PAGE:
Efficient Implementation of the Response Handling
In JMS there are three ways to get a response message:

1.  Create/delete a temporary destination per request

  • Pros:
    - Clean design, response destination isn't shared, no filtering required
    - Relatively easy to implement
  • Cons:
    - Inherently bad performance (temporary destinations are always created inside the MOM provider, which generally means two extra network calls: create and delete a temporary destination plus all the housekeeping and resources on the app server to maintain the temp destination).
2.  Use the same destination for multiple responses in combination with JMS selectors for filtering
  • Pros:
    - Relatively clean design, no filtering in the client once the selector is set up
  • Cons:
    - Questionable performance: some vendors don't recommend using selectors
    - Many possible pitfalls (for example, selectors on strings are much slower than on integers)
3.  Use the same destination for multiple responses without JMS selectors
  • Pros:
    - Can be fast depending on the implementation
  • Cons:
    - Filtering has to be done in the client's code
    - Many possible pitfalls that will result in lost or doubly handled messages (for example, when two or more apps use the same "unique" application_id properties for filtering)
    - High load on the client listeners (in case of a response topic) that are called every time a message is received and subsequently discarded by all but one listener
To fully understand the performance impact of the different retrieval options mentioned above I wrote a simple JMS server app (EchoClient.java) and three different JMS client apps for every option: EchoClientMultTempQs.java, EchoClientSelector.java, and EchoClient.java. These clients will show the performance metrics of each message retrieval approach. All the tests were run in the same environment: one physical Linux box using three separate JVMs, echo client, JMS provider, and an echo server.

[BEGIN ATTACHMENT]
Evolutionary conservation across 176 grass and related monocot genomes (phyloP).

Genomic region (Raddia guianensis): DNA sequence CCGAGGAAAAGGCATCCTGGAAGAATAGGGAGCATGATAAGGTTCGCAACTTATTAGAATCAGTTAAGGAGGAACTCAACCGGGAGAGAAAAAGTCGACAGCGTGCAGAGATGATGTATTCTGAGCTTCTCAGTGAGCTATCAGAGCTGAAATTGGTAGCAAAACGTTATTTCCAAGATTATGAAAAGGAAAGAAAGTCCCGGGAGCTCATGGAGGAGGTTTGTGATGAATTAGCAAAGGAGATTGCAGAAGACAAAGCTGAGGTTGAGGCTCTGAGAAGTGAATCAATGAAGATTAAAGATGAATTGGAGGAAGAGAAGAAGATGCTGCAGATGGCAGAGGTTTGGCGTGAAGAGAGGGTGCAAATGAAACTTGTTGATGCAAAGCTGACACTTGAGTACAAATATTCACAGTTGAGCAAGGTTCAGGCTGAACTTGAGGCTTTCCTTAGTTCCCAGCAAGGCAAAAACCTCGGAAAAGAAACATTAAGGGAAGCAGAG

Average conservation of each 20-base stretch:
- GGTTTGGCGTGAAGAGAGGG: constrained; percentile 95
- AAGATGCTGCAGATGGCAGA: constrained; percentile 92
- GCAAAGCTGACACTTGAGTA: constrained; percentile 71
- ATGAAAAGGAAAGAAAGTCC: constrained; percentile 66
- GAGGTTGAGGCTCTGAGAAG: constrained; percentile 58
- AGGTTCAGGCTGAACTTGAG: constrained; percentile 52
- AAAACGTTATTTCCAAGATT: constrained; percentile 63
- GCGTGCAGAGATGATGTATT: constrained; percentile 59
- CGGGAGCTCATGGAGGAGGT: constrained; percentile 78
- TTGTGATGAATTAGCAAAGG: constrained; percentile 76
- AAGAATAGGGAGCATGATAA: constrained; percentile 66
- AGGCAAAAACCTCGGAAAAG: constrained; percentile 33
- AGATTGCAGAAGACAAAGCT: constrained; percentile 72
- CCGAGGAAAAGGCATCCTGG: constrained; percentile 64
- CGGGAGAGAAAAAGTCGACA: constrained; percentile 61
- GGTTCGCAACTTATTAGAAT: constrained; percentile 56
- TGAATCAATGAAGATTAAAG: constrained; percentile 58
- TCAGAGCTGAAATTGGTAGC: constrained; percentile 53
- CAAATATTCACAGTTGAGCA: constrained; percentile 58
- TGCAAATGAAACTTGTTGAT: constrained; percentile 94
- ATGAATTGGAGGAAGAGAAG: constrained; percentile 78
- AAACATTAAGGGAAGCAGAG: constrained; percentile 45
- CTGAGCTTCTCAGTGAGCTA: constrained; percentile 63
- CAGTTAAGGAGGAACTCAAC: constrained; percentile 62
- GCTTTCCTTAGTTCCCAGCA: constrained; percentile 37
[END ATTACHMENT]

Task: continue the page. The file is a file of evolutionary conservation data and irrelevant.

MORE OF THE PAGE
Option 1. A new temp destination for every response:

java EchoClientMultTempQs echo_server.properties 1000
N of reqs/resps = 1000
Total time = 13765 millisecs
Average roundtrip time = 13.765 millisecs

Option 2. The same destination using jms selectors for filtering:

java EchoClientSelector echo_server.properties 1000
N of reqs/resps = 1000
Total time = 10705 millisecs
Average roundtrip time = 10.705 millisecs

More Stories By Lev Kochubeevsky

Lev Kochubeevsky is a chief architect at AOL in Dulles, Virginia.
His main areas of interest include high performance enterprise systems,
distributed software architectures, messaging, virtual machines,
debuggers. Lev holds a master degree in computer science.